Snorkeling with Walking Sharks

On just about all of our snorkeling safari’s we will always try to offer night or sunset snorkeling so you can see that amazing transition in specie’s behavior as day turns to night. If you are at all curious about what night snorkeling is like you can find out more here. For this particular blog though, we’re going to highlight one particular night snorkeling subject which can be found in both Triton Bay and throughout Raja Ampat once the sun sets, and that subject is a walking shark.

At this point you are probably wondering what I mean by “walking shark.” Well, as it turns out, there is a species of shark which actually prefer to use their pectoral fins to walk across the reef, rather than to swim. They are a type of epaulette shark, but are commonly known to us snorkelers as walking sharks. They are found in the shallow reef of northern Australia as well as New Guinea, with one particular species endemic to Raja Ampat and another to the Triton Bay area.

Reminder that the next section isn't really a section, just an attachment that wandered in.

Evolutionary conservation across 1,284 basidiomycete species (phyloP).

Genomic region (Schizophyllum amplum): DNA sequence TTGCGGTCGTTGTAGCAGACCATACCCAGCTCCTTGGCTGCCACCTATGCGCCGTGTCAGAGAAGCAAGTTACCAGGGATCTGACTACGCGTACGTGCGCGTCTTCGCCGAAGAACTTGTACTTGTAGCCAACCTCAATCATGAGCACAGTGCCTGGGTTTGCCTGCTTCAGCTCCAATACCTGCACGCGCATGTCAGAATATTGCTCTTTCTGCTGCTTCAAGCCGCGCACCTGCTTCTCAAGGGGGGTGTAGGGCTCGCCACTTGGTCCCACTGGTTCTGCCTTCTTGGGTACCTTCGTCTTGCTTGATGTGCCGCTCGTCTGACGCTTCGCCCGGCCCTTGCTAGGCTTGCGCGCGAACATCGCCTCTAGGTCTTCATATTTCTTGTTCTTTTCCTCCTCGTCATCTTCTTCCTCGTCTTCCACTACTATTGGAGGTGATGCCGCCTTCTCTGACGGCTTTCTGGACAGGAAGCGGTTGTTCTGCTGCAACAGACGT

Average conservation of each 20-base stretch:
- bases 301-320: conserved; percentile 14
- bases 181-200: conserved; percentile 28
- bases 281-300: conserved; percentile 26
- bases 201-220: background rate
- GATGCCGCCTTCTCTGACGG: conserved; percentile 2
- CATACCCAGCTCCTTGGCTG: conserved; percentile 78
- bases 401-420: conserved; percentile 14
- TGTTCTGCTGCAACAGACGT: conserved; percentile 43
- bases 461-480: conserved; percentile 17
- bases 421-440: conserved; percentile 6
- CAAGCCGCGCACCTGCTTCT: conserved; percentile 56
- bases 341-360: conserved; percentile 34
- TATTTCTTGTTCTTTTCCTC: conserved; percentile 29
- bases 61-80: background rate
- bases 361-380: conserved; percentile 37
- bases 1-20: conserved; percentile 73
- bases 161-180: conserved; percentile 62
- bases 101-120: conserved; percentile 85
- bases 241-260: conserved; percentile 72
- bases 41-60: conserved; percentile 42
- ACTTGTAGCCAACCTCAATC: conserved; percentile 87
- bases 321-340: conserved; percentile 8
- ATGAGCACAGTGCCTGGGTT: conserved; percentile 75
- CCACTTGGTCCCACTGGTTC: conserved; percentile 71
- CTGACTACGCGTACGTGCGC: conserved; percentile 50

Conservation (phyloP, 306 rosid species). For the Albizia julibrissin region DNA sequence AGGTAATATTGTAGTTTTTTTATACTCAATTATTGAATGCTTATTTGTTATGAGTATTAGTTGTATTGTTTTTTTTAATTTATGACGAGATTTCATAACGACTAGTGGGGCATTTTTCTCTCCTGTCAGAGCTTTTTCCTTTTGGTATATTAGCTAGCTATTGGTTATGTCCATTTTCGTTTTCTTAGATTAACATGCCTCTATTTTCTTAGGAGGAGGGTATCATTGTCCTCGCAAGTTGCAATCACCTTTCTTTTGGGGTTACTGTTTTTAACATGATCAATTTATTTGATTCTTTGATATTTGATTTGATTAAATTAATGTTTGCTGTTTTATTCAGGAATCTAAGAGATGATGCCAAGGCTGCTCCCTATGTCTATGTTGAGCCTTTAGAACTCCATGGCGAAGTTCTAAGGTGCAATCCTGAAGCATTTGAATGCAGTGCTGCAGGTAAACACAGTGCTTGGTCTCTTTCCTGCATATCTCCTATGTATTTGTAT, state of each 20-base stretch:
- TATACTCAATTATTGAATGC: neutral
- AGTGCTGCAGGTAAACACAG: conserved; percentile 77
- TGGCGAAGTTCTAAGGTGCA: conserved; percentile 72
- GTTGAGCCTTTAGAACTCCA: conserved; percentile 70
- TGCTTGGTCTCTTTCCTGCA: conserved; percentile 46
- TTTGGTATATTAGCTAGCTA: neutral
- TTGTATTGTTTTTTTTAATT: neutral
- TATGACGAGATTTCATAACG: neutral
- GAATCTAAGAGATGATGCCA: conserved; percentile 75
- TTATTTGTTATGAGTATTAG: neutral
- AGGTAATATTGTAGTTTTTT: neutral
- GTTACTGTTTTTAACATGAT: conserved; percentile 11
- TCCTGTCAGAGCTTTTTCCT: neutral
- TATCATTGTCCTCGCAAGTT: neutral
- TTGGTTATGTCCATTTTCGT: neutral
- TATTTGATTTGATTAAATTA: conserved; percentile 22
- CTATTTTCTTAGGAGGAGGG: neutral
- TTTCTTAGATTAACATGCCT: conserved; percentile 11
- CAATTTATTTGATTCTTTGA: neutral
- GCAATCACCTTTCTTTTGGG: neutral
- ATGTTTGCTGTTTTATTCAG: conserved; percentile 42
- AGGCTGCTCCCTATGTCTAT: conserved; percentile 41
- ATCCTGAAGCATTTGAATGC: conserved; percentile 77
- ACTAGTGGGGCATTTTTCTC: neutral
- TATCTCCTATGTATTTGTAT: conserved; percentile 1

Epaulette walking shark on the sand

As both the Raja epaulette walking shark and the Triton epaulette walking shark are nocturnal species we don’t often find them in the afternoon snorkeling sessions because the burry themselves in the reef, but just after sunset is when they come out to hunt for small benthic creatures and small fish. As snorkelers we have the best vantage point for finding these unusual sharks since they usually are found right up in the shallow reefs, and even in tide pools at times. As you can see from the photos these are not your typical shark with their elongated body—which is mostly tail and decorated with a spattering of ornamental spots, not to mention the general sense of cuteness these sharks exude.

So there you have it folks, sharks can not only be comically cute, but also walk, and the best places to snorkel with them just happen to be Raja Ampat and Triton Bay in Indonesia!

Check out this short video to see just how these sharks walk, even on land! This particular species, which is nearly identical in appearance to the ones found in Raja Ampat and Triton bay is from Australia. The behavior is the same however. 

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Alex Lindbloom